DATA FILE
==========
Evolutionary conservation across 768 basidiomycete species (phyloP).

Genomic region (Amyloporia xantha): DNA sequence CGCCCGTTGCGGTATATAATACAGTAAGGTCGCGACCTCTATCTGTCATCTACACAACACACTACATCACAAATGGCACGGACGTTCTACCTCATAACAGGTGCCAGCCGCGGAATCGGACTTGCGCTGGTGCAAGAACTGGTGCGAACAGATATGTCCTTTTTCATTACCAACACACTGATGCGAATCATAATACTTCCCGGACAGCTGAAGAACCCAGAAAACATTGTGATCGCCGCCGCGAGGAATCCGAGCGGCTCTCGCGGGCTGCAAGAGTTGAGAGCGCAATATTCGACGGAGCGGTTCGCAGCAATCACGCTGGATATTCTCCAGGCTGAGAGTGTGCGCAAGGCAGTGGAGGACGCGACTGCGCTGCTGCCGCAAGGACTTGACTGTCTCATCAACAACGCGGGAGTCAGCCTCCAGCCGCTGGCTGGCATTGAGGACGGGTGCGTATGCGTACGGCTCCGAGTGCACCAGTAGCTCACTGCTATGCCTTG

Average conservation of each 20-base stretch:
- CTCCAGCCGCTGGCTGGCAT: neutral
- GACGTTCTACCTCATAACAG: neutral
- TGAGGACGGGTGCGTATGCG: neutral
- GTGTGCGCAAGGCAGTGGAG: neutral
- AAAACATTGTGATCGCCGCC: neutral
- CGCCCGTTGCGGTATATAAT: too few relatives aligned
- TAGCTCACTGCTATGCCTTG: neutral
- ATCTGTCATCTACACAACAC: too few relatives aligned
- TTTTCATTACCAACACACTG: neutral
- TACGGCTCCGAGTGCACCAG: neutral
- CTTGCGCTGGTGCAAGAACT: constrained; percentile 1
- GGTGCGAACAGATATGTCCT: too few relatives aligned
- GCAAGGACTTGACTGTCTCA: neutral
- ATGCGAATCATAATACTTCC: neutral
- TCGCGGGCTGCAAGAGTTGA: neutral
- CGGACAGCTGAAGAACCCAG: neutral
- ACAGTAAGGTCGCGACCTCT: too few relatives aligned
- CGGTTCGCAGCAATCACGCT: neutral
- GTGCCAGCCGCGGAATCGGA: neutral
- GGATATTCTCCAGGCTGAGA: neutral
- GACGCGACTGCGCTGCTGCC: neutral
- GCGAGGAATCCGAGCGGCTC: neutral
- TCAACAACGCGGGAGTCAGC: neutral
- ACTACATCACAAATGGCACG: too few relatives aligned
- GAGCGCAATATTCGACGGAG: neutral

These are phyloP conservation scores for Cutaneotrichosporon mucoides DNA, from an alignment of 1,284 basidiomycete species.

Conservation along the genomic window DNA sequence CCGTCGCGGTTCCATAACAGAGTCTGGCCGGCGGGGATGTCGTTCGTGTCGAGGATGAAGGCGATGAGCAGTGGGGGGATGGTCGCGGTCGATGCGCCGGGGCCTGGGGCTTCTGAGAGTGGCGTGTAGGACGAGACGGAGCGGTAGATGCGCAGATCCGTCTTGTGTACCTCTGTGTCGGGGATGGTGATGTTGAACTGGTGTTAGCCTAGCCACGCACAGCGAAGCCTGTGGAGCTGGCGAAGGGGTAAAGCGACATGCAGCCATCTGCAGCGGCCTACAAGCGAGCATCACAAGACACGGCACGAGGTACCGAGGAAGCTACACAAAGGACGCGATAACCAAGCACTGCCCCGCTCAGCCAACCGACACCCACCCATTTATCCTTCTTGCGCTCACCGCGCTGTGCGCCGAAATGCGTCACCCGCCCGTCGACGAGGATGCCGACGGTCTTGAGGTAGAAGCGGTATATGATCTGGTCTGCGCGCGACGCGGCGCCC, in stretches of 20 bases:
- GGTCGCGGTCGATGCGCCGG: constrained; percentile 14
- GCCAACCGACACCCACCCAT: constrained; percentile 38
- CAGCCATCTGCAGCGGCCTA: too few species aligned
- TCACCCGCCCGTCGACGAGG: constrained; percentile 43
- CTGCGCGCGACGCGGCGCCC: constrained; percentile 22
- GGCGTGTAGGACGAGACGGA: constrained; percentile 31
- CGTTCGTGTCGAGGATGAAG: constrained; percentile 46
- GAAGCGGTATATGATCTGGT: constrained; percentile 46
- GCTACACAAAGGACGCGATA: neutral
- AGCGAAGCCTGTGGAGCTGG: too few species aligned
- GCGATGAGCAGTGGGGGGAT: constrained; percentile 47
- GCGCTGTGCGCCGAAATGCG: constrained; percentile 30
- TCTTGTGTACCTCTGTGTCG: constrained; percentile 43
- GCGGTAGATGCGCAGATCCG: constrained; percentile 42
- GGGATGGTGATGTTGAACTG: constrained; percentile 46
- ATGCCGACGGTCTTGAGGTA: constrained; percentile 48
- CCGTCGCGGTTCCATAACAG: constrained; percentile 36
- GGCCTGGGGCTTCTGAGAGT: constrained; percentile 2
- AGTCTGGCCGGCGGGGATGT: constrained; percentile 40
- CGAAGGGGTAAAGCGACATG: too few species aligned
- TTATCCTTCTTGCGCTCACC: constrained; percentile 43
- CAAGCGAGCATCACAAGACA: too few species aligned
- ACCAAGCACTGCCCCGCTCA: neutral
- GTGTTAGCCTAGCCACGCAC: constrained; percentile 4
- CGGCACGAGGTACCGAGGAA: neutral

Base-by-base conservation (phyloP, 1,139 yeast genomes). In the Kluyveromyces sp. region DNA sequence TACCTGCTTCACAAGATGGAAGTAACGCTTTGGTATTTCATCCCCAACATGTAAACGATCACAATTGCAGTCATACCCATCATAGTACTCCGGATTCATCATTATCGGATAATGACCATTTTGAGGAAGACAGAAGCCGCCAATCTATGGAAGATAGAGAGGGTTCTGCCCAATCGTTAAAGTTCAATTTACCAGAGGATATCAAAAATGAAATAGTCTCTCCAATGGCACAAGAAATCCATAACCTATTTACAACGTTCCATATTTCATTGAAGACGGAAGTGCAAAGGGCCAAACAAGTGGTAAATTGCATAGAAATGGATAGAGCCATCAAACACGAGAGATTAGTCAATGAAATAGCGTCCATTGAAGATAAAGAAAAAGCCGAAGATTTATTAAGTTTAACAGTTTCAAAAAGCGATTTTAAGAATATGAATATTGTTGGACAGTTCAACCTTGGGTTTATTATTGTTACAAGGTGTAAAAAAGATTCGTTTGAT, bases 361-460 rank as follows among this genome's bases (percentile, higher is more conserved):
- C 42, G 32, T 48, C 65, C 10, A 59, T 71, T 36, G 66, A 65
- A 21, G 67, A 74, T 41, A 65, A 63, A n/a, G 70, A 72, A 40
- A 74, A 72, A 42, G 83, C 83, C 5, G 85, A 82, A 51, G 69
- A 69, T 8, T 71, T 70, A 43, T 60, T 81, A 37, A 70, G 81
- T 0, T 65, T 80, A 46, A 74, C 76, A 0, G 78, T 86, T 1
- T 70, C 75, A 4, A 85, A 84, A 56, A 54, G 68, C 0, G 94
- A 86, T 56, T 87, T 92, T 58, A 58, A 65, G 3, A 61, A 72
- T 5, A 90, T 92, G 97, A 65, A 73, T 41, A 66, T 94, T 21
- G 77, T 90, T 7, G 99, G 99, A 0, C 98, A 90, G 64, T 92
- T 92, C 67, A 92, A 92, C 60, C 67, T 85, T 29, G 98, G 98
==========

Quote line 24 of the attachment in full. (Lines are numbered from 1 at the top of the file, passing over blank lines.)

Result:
- GACGCGACTGCGCTGCTGCC: neutral